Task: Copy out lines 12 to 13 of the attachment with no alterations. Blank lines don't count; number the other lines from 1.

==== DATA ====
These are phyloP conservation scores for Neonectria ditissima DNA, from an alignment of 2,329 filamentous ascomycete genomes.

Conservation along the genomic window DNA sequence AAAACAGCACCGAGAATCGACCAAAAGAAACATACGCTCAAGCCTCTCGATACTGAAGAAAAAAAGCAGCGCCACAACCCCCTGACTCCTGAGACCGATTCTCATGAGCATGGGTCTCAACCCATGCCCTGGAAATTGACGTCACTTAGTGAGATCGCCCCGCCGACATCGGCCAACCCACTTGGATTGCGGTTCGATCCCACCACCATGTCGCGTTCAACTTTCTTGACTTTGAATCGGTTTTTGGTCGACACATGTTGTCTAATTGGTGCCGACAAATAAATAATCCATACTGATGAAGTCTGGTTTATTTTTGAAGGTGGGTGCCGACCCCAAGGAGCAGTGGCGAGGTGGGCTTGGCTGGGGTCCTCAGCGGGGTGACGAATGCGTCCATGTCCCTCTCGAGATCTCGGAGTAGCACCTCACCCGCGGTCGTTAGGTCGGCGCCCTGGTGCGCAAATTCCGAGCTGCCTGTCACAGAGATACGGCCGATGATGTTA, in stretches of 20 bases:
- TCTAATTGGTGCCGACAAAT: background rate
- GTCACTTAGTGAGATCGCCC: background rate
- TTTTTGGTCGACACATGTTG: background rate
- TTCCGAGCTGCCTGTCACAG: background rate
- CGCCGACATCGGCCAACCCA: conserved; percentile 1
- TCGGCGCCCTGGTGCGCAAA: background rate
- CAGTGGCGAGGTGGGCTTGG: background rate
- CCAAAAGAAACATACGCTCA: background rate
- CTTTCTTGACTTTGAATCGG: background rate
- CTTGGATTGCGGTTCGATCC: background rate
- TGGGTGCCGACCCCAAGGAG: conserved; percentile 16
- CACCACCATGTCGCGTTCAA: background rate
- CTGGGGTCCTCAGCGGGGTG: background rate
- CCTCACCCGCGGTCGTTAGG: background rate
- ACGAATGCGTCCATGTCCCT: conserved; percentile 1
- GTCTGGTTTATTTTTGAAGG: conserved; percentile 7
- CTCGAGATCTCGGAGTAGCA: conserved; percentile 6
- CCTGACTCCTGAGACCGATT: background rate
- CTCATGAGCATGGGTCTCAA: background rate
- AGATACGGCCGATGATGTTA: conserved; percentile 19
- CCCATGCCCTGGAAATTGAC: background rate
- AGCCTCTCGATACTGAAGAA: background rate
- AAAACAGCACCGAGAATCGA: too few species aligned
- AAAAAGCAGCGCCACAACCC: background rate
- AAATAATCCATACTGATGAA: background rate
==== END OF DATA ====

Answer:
- CTTGGATTGCGGTTCGATCC: background rate
- TGGGTGCCGACCCCAAGGAG: conserved; percentile 16